For Michael Cirami, an emerging markets fund manager at Eaton Vance Corp, Ghana and Zambia challenge the notion that sustained growth is a given for African nations. While international bonds bring countries into the global financial market and scrutiny from investors can improve policymaking, there may also be a flipside of looser fiscal policy, he said.
      
“I wonder and sometimes fear about a Eurobond curse, particularly in sub-Saharan Africa, where all of a sudden you get what seems like a windfall of money and you end up with policymaking deteriorating,” he said.
      
Ghana's GDP will likely only grow by 4.8 percent in 2014, the IMF estimates, from 5.5 percent last year. The market has less faith than the government that future growth will be enough to repay debtors, said Antoon de Klerk, a fund manager at Investec.
      
“If Ghana's growth falls short of expectations, it will very quickly run into debt servicing problems,” de Klerk wrote in a note to clients.
          
Ghana's finance ministry declined to comment.
          
In Zambia, ministry of finance permanent secretary Felix Nkulukusa told Reuters that concessional financing from the IMF and World Bank was insufficient to fund big infrastructure projects, forcing the country to turn to private creditors.
      
“The pace of borrowing is sustainable because we are not going to be borrowing forever,” he said.
          
The World Bank and IMF say Ghana and Zambia's debt is sustainable at current levels but Ghana is vulnerable to shocks.
          
Tougher questions
      
Despite misgivings about certain countries, Africa is still in a fundamentally different place than it was 20 or 30 years ago when the old debts were taken on, thanks to robust growth and better public sector management, said Todd Moss, a senior fellow at the Washington-based Center for Global Development.
      
Borrowing from private creditors also puts a higher burden on leaders to be responsible, Moss said, “whereas borrowing from the World Bank, there's clearly a dynamic of lend and forgive.”
      
The challenge for governments will be to ensure that borrowed funds are invested wisely and not mismanaged.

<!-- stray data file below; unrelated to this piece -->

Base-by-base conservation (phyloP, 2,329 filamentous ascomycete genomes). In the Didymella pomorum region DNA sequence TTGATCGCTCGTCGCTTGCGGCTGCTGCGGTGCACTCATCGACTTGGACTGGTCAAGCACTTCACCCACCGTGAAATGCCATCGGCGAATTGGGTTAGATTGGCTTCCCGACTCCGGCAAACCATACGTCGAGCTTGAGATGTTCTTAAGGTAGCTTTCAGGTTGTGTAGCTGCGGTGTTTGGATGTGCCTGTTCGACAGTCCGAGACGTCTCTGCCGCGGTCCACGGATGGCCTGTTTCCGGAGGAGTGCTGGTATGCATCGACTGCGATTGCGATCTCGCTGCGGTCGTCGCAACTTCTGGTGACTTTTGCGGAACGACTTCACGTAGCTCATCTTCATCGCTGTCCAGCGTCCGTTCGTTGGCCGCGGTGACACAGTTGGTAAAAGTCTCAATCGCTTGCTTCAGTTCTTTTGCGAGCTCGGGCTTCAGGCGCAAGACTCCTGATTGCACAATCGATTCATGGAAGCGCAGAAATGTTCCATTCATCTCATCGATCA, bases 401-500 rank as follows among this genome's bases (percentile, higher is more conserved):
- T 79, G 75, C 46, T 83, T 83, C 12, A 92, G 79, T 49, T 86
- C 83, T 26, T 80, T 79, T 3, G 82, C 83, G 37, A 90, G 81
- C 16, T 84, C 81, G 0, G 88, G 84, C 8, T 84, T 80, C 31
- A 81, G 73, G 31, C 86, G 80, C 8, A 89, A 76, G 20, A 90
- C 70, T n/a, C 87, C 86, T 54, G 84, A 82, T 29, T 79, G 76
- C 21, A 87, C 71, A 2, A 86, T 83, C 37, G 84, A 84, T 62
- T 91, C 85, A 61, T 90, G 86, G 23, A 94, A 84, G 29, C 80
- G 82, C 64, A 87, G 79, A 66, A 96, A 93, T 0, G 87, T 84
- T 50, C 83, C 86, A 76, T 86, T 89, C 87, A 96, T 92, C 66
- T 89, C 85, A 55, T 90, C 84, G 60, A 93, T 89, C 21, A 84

Eurobonds may also be a short-term funding solution for Africa as tapering of the U.S. Federal Reserve's bond-buying stimulus ends an era of low interest rates in the rich world that sent investors rushing to higher-yielding emerging markets.
      
Investors will do more homework on issuers' fundamentals than in the past and ask tougher questions about use of funds, bankers say. A key test will be if infrastructure investments generate returns that enable governments to service their debts.
      
Nick Dearden, director of the World Development Movement, said governments should use borrowed funds to reduce commodity dependency, which is still a widespread problem for Africa.
      
“Getting more minerals out of the ground may be very beneficial for Western nations... but if it's not developing African economies in a genuine way they're likely to be left with the debt and none of the resources they've invested in,” said Dearden.

You May Like

Yemen Brings US, Iran Closer to Naval Face-off

US sending two more ships to waters off coast of Yemen to take part in 'maritime security operations' More

Minorities Become Majority Across US

From 2000 to 2013, minorities became the majority in 78 counties in the United States. Here's where those demographic shifts are happening More

Japan's Maglev Train Breaks Own Speed Record

Seven-car 'magnetic levitation' train traveled at more than 600 kilometers per hour during test run Tuesday More

This forum has been closed.
Comment Sorting
Comments
     
by: Japhet
March 18, 2014 3:13 PM
What about Zimbabwe? please explain the state of their economy .

Featured Videos

Your JavaScript is turned off or you have an old version of Adobe's Flash Player. Get the latest Flash player.
New Brain Mapping Techniques Could Ease Chronic Paini
X
Shelley Schlender
April 20, 2015 7:03 PM
Pain has a purpose - it can stop you from touching a flame or from walking on a broken leg. As an injury heals, the pain goes away. Usually. But worldwide, one out of every five people suffers from pain that lasts for months and years, leading to lost jobs, depression, and rising despair when medical interventions fail or health experts hint that a pain sufferer is making it up. From Boulder, Colorado, Shelley Schlender reports that new methods for mapping pain in the brain are providing validation for chronic pain and might someday guide better treatment.
Video

Video New Brain Mapping Techniques Could Ease Chronic Pain

From Boulder, Colorado, Shelley Schlender reports that new methods for mapping pain in the brain are providing validation for chronic pain and might someday guide better treatment.
Video

Video Hope, Prayer Enter Fight Against S. Africa Xenophobia

South Africa has been swept by disturbing attacks on foreign nationals. Some blame the attacks on a legacy of colonialism, while others say the economy is to blame. Whatever the cause, ordinary South Africans - and South African residents from around the world - say they're praying for the siege of violence to end. Anita Powell reports from Johannesburg.
Video

Video Italy Rescues Migrants After Separate Deadly Capsize Incident